The first compilation came from Clive Henry and for the second episode we meet Droog, a unique three piece collective from Lazarus’ new home in Los Angeles. Droog are Andrei Osyka, Brett Griffin and Justin Sloe, a dynamic trio of producers, DJs and music lovers that have set about instilling their passion into their beat hungry West Coast environment. Droog are behind the infamous rooftop soirees at LA’s Standard hotel that brought the elite of house and techno to the city for the first time.
    Now regularly showcasing the best talent and with Steve Bug, Magda, Dixon and Soul Clap all big fans of the series, Culprit sessions are undoubtedly the superior event in LA for cutting edge music. In 2009, Droog started their Culprit label, initiated with the debut release from Hot Natured. Since then it has supported the careers of local talent such as Kenneth James Gibson and Lee Foss (before his relocation to London) and brought early releases from Matt Tolfrey & Inxec and Ovum star M A N I K.
    Damian Lazarus established Crosstown Rebels 8 years ago and has created a covert force of nature that continues to dig up new talent and future heroes. Rebel Rave is the label’s flagship calling card and an annual celebration of its achievements to date. Rebel Rave marks the close of 2011 for Crosstown Rebels, while next year promises to be an yet more prolific, with new albums from Jamie Jones, Maceo Plex, Art Department & Deniz Kurtel, as well as debut albums from Fur Coat, Amirali and many other exciting new projects.

  • Label: Crosstown Rebels
  • Cat no: CRMCD016
  • Web:
  • Distribution: Above Board Distribution
  • Released: Mon Nov 28th, 2011
  • dimanche 11 septembre 2011


    Crosstown Rebels turn up the heat with Luca Bacchetti’s sensational ‘Tango’, a record setting dancefloors ablaze with its raw passion and drive, presented here with an inspired ‘Voodoo Remix’ from Venezuelan producer Eduardo Castillo.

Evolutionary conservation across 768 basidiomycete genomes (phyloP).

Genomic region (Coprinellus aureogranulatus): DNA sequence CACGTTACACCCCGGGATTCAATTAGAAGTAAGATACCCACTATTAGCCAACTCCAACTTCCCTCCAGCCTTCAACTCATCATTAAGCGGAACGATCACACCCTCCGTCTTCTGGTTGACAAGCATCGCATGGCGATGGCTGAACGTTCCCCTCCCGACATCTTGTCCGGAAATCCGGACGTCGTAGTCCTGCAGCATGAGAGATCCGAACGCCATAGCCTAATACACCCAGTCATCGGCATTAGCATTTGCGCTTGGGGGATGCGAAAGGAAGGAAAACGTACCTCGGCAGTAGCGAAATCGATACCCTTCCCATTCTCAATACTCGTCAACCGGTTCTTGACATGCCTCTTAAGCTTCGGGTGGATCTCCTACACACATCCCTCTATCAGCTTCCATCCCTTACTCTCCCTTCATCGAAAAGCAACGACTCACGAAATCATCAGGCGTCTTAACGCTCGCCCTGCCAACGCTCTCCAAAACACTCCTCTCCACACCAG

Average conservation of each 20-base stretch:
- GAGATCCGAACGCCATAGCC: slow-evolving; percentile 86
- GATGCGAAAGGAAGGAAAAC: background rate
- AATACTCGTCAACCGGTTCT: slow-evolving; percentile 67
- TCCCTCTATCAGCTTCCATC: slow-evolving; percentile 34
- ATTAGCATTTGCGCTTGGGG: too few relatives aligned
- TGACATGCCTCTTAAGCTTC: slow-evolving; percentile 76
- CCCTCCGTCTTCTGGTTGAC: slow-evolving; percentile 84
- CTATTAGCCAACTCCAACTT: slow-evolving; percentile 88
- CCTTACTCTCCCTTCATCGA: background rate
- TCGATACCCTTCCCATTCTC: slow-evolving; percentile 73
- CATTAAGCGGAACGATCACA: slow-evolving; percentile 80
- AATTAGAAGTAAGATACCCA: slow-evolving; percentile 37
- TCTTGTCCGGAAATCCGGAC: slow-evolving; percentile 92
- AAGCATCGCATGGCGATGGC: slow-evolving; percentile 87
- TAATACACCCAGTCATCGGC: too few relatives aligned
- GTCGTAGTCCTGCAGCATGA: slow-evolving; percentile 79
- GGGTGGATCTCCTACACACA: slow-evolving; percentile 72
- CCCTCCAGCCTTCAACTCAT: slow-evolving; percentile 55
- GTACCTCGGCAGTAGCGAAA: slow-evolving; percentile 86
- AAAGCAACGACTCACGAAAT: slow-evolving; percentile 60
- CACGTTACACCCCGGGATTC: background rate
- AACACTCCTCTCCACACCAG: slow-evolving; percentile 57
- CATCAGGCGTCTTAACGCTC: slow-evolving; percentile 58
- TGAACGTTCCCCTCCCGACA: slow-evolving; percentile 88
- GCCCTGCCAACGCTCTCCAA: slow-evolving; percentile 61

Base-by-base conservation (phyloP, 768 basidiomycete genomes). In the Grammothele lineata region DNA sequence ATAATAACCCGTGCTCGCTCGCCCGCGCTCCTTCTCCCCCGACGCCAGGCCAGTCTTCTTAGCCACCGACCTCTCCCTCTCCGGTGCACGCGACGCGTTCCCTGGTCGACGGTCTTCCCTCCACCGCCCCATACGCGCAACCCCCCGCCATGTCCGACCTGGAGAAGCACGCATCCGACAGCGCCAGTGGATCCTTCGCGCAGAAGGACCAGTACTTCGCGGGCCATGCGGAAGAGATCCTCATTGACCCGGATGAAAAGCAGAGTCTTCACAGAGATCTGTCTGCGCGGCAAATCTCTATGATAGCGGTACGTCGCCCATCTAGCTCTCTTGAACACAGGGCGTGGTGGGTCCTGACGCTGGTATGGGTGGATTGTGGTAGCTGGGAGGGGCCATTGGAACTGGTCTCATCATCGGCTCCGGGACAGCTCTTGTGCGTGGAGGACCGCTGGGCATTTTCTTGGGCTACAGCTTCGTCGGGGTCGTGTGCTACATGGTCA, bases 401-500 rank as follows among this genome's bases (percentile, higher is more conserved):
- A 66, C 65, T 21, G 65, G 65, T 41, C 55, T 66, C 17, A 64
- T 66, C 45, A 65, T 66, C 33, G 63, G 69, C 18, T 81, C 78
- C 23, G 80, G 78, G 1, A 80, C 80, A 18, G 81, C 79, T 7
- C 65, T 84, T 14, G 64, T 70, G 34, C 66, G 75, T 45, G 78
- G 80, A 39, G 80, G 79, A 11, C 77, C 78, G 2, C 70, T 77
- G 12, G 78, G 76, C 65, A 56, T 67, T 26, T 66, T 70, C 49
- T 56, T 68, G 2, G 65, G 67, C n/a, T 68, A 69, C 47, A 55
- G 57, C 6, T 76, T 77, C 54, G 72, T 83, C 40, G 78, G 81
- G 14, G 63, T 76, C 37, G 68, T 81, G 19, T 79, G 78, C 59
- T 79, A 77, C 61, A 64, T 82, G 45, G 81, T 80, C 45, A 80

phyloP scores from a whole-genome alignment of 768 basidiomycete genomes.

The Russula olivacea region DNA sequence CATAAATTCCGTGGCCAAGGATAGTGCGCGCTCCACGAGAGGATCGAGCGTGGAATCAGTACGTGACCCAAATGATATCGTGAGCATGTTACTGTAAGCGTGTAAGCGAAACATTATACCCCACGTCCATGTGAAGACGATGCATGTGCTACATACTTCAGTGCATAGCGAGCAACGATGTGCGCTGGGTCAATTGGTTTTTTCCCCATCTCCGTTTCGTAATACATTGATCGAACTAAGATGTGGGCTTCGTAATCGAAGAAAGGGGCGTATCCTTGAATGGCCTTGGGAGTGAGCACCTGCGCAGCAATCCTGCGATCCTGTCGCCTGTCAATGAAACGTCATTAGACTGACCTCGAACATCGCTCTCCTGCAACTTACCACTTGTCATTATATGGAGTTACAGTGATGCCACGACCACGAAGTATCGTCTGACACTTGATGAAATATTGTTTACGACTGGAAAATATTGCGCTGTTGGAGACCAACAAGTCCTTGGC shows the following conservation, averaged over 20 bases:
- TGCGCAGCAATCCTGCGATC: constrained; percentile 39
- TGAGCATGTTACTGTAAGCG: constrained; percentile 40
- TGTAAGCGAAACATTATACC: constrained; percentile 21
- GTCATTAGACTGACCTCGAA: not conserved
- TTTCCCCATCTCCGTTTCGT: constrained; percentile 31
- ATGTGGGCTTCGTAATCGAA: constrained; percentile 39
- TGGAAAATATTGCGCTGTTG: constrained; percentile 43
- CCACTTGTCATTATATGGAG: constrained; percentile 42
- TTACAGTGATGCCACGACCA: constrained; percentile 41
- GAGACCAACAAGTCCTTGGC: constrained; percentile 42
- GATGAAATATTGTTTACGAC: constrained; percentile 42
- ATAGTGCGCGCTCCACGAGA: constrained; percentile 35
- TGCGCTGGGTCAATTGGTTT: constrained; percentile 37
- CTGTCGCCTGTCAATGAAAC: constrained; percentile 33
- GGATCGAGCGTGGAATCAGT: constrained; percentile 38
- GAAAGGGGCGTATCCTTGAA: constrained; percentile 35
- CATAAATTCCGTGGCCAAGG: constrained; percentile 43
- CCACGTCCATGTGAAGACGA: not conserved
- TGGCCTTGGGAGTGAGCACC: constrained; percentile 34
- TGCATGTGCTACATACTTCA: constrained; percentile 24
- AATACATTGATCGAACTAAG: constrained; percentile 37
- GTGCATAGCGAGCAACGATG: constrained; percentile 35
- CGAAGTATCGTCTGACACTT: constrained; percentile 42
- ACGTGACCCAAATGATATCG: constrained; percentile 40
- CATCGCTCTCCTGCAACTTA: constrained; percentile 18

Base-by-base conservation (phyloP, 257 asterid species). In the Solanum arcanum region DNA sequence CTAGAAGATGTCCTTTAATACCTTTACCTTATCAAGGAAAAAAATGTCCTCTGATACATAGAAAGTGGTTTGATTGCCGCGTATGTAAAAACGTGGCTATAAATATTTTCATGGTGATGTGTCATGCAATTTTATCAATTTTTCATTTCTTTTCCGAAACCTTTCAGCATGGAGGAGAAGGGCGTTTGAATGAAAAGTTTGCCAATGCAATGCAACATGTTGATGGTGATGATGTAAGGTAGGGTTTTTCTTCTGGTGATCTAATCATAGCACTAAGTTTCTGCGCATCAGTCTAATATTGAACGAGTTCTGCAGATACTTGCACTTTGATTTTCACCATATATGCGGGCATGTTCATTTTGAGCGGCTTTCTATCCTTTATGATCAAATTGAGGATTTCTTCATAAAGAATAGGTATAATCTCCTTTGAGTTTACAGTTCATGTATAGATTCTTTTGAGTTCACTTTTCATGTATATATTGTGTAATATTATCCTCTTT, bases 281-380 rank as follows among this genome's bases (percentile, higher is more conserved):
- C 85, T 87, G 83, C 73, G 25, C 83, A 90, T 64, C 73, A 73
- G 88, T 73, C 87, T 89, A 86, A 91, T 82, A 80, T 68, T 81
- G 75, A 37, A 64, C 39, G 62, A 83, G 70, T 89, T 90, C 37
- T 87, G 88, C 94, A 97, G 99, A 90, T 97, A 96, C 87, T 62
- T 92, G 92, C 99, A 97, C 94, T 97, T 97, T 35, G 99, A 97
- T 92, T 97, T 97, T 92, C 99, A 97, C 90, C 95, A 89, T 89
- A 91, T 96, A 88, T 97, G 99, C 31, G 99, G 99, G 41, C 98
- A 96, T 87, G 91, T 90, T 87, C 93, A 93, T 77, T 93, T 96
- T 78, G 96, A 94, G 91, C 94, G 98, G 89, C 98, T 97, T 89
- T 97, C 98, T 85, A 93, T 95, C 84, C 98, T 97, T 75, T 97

Luca Bacchetti is without doubt one of the best-known Italian DJ/producers on the global scene. His productions are a window to his soul and his extensive musical background has informed an ambitious and inventive style. With quality output on key labels Ovum, Wagon Repair, Hideout, and now Crosstown Rebels, the emphasis is always on creativity and pushing the envelope. ‘Tango’ comes at a crucial phase of personal and artistic development. It highlights a longing for the element of surprise in music and the need to convey that essential ingredient, passion.
    As an Italian, Luca has always felt a particular closeness with South America and the passionate disposition embedded in the culture is part of that bond. It´s the connection between Victor Hugo Morales, Juan Gelman, Diego Armando Maradona, and the Tango: passion, imagination, elegance, emotion, energy. These qualities are also the essence of a Bacchetti production.
    As Luca puts it, "Over the last year I was getting bored with a lot of what I was hearing, the blandness was making me uncomfortable so I began to feel the need to break away, travel, and find a way to look inside and reach back to my roots, to something passionate. The music scene is like the thermometer of society at large and the Tango in particular has always fascinated me with its sensuality and energy".